A Gallium Arsenide chip containing millions of Induim Arsenide quantum dots, ~10 nanometers in size and not visible to the naked eye. The circular shapes on the chip indicate electrical contact pads used for pristine operation of quantum dots as high-quality quantum light sources.
Boulder, Colorado-based Icarus Quantum is developing on-demand single- and entangled-photon generators for scalable quantum networking applications.
The first stage in creating a scalable quantum network requires the consistent generation of photons, the smallest possible quantum of light. Where do these photons come from? If you ask Poolad Imany, founder and CEO of Icarus Quantum, he’d say from devices developed by his company.
Imany’s quantum startup launched in January 2020, and its leadership team includes Shuo Sun, assistant professor of physics at the University of Colorado-Boulder, who serves as the company’s scientific advisor. Its technology can generate high-quality quantum light and entangled photons reliably and efficiently, in contrast to other generators in the market that work only a fraction of the time and limit the reach of quantum networks.
“The problem with other devices that exist today is that they work probabilistically,” said Imany, “meaning that every time that I want an entangled pair, the probability of getting an entangled pair is very low – about 1 percent. It’s a fundamental limit with these devices because if you try to increase the probability, the quality just drops. That sets a very severe limit on the reach of today’s quantum networks, limiting them to about 100 miles.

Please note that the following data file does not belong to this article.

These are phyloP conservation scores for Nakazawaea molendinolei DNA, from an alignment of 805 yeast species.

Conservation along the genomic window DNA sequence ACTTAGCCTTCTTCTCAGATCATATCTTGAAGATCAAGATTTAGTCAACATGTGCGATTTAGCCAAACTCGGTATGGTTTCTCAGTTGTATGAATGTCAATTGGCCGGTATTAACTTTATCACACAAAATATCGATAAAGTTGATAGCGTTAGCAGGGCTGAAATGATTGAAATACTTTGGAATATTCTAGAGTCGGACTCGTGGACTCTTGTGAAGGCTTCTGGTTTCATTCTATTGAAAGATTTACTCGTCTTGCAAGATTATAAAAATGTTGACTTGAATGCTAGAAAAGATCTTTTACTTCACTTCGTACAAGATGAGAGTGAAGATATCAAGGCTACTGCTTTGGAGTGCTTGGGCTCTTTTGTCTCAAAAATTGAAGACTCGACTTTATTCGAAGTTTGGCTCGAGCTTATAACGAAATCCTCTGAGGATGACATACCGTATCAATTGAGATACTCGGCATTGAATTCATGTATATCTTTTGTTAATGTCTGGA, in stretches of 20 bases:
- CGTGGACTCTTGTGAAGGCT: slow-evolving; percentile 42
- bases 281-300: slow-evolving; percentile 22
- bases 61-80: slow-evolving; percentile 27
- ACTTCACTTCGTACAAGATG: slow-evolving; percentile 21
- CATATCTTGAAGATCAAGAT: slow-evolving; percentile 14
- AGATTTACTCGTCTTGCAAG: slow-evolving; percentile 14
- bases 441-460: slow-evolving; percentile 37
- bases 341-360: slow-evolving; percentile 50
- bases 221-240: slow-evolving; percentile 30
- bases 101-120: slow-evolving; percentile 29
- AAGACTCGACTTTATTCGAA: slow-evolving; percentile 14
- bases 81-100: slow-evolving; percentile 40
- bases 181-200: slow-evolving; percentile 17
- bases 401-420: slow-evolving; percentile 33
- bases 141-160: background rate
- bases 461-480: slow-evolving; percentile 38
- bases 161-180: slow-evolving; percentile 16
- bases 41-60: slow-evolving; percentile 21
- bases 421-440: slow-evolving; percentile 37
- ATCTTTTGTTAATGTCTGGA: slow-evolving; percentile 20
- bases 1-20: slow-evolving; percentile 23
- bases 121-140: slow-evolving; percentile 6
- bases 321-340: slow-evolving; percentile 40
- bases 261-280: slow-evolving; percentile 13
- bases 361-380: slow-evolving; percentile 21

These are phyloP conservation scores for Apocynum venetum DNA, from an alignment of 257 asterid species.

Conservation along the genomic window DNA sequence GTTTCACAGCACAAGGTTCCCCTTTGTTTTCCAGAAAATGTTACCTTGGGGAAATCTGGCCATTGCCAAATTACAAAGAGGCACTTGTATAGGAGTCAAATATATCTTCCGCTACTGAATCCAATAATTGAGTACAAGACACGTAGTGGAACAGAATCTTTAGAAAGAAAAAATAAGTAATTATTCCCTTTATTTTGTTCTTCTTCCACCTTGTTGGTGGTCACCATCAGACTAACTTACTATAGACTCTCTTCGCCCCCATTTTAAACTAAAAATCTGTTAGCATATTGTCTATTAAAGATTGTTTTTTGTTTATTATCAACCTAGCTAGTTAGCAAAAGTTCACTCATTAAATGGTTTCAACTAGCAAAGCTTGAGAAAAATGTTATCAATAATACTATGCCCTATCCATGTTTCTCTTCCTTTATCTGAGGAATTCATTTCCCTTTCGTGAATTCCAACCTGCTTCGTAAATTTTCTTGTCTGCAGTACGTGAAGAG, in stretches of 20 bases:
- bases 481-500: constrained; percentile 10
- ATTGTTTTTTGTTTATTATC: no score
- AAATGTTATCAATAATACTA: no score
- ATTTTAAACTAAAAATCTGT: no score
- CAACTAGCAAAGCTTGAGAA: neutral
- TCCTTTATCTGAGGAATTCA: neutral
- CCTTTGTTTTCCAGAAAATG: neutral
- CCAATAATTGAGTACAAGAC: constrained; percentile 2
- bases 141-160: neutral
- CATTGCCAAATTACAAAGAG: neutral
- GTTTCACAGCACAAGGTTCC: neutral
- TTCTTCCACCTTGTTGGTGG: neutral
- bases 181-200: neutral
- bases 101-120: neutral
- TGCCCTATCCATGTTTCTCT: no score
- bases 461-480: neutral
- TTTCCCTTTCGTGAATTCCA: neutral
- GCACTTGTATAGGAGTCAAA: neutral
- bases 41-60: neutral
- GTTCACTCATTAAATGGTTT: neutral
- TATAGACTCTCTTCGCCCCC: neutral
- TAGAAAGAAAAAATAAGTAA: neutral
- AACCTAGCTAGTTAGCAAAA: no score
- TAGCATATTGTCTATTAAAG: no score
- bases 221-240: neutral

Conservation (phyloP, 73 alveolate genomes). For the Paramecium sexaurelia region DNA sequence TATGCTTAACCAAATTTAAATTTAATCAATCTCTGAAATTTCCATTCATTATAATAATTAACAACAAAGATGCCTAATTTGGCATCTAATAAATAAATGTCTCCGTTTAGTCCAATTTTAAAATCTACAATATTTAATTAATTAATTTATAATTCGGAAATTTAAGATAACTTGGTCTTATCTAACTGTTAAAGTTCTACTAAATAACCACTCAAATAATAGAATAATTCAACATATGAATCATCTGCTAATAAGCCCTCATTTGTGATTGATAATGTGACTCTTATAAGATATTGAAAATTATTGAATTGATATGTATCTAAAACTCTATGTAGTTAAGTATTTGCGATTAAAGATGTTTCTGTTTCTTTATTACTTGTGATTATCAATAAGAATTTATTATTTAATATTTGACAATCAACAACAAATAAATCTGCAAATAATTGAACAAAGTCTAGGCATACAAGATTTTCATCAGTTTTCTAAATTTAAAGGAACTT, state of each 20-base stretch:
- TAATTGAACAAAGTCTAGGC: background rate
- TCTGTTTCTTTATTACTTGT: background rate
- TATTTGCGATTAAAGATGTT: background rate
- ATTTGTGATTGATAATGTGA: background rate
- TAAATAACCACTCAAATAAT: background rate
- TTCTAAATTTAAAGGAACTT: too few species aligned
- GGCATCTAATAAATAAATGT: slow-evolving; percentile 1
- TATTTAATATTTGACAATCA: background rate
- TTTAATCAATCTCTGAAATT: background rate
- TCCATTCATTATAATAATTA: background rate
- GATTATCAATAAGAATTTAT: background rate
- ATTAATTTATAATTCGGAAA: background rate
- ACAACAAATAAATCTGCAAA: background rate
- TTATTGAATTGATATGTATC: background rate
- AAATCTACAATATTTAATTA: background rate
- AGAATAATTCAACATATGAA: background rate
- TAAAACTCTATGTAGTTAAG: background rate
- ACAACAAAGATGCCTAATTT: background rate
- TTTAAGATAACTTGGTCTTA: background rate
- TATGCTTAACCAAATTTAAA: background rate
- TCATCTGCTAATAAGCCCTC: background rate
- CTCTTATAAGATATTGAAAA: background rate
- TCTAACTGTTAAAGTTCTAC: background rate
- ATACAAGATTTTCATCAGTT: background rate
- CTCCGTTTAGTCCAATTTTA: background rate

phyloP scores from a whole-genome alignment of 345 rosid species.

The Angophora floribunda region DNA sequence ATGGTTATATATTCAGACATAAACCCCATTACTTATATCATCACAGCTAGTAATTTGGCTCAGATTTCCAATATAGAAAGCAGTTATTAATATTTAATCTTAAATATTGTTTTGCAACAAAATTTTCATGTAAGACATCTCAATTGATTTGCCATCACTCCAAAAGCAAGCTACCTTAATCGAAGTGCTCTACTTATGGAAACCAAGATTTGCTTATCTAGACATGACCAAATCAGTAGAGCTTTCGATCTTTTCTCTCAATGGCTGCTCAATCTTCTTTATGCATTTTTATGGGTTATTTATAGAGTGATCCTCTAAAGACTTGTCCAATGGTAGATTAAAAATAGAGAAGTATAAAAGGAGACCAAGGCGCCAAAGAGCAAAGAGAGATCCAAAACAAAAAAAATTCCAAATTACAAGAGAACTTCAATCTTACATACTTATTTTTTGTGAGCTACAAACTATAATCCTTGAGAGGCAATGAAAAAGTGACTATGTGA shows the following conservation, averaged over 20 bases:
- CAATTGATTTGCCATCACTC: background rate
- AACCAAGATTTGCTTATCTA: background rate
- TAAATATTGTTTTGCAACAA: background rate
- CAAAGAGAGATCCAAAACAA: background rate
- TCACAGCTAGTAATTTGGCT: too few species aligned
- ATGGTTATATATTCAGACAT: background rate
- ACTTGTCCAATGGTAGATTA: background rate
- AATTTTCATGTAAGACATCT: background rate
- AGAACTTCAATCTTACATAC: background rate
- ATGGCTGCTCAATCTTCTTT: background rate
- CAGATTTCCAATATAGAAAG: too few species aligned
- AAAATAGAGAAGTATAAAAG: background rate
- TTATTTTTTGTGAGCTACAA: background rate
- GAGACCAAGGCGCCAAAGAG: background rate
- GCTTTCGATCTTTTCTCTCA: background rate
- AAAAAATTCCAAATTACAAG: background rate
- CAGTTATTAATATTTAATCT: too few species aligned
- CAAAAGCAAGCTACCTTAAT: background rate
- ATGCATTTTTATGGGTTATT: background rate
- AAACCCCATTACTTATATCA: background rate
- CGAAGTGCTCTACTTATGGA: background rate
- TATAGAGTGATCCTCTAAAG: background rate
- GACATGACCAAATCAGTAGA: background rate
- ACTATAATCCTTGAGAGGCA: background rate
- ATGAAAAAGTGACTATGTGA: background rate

“Our devices generate quantum light on demand, or deterministically, meaning this success rate can go up and up. It’s limited by fabrication imperfections, of course, but it doesn’t have a fundamental ceiling anymore. With that, we can extend the reach of quantum networks to even intercontinental distances.”
The company’s technology builds on more than 20 years of research at the National Institute of Standards and Technology (NIST), an official partner of Icarus Quantum. NIST has a reputation as a leader in the development of semiconductor quantum dots that the startup uses in its devices.
“Our group at NIST has a heritage of working on and perfecting quantum dots, which are an excellent source of quantum light” said Imany, who has served as a postdoctoral associate with the institute’s Quantum Nanophtonics Group for more than three years. “After a couple of years, we realized that no one makes these at the quality that we can and that the quality is at a level where we can now take these devices out of the lab and put them in some real-world networks.”
Imany said he sees information security as the most immediate application for his devices, but that they also have implications for a wide range of quantum technologies, including quantum sensors and quantum computers. He aims to have a prototype developed in a year, and a turnkey, user-friendly product that works with fiber optic quantum networks and satellite-based quantum networks in three years.
The company plans to start fundraising within a year, as well, and is looking to establish partnerships that will help accelerate its ability to bring the technology to market. The Duality accelerator provides an opportunity to help the startup achieve its goals, Imany said, and he’s looking forward to making connections with the program’s extensive network of industry, academic, and governmental contacts.
“It’s amazing to be a part of the thriving quantum community that Chicago is building,” he said. “We’re excited to get introduced to potential mentors, business liaisons, and technical mentors, and to branch out and establish some partnerships here and hopefully grow our team.”